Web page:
And that’s when the fun begins. There are substantial differences between the House and Senate versions of health care reform. Perhaps Speaker Nancy Pelosi, recognizing the greater challenge Senator Reid has in rounding up votes, will instruct House negotiators to quickly adopt the Senate version of health care reform. This could result in a bill passing Congress in very early January.

More likely, however, House and Senate negotiators will struggle to refine the legislation. The result will be closer to the Senate version than what passed the House, but it would not be the same HR 3590 that will pass the Senate. This process will take significantly longer, perhaps most of January. While unlikely, the conference committee has the power to start with a blank piece of paper and write a brand new bill.

My guess is Speaker Pelosi will focus on a few key modifications to the Senate bill. So long as it doesn’t cause one of Senator Reid’s frogs to jump out of the wheelbarrow these will be accepted. The result will a relatively short conference committee leading to a final vote on health care reform by mid-January.

What’s significant is that the playoff season is almost over. The World Series (that would be the conference committee) is about to begin. Which means the real work of writing health care reform legislation is about to begin.

Added December 21, 2009: Memorandum from the Congressional Budget Office to Senator Harry Reid summarizing their analysis of the Patient Protection and Affordable Care Act and to a blog posting by CBO Director  Douglas Elmendorf concerning a correction to the calculation of federal reductions beyond 2019.

15 thoughts on “Countdown to the Real Work on Health Care Reform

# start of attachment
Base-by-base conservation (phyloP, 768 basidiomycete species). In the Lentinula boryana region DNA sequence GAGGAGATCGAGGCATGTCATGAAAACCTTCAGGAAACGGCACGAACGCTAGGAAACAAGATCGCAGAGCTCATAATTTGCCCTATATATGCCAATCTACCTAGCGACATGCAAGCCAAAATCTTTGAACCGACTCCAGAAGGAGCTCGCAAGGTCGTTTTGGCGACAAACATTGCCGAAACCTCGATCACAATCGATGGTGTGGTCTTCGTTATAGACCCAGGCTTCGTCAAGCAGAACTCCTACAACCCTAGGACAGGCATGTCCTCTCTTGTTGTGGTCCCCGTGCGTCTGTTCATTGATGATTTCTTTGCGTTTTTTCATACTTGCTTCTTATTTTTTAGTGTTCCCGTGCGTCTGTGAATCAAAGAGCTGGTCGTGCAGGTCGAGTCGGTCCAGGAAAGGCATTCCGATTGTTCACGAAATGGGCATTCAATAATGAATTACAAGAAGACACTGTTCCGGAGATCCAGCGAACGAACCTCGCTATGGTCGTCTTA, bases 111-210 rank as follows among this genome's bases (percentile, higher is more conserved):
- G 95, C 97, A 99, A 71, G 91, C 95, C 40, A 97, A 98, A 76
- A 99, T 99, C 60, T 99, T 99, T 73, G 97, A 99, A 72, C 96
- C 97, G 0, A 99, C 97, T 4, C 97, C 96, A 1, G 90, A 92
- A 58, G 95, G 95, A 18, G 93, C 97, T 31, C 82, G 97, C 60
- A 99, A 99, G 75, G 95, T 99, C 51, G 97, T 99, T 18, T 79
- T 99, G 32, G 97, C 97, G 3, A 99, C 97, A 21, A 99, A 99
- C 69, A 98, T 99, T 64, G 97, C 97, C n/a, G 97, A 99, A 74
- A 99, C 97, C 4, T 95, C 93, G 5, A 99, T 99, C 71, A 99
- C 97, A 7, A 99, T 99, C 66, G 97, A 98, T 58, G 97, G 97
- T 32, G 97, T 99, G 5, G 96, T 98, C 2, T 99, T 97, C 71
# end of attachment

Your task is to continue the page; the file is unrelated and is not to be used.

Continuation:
1. Thorton, your chemical plant example is silly and comes from someone who obviously doesn’t understand the realities of the real health reform world. Regardless of anything that the government could do, there will always be complicated issues dealing with health insurance. Claims prosessed wrong, claims denied, questions about particular situations and the need to speak to someone who has been there, done that and actually cares about their client as opposed to a government phone answerer waiting for their next break. Obviously, you are so well educated and so well versed that you would never need anyone elses expertise in this area. Brokers are the grease that keep all the wheels moving, in spite of the government, in spite of the doctors, hospitals and insurance companies. We are the ones that help pull all these complicated areas together and help the client. The government could never and will never be able to make all these problems go away and then it will be all pink bunny rabbits and ponies. Once the governemnt gets involved, and my job becomes even more of a nightmare, I am sure I will look back on these days and say I remember when you could actually get something done….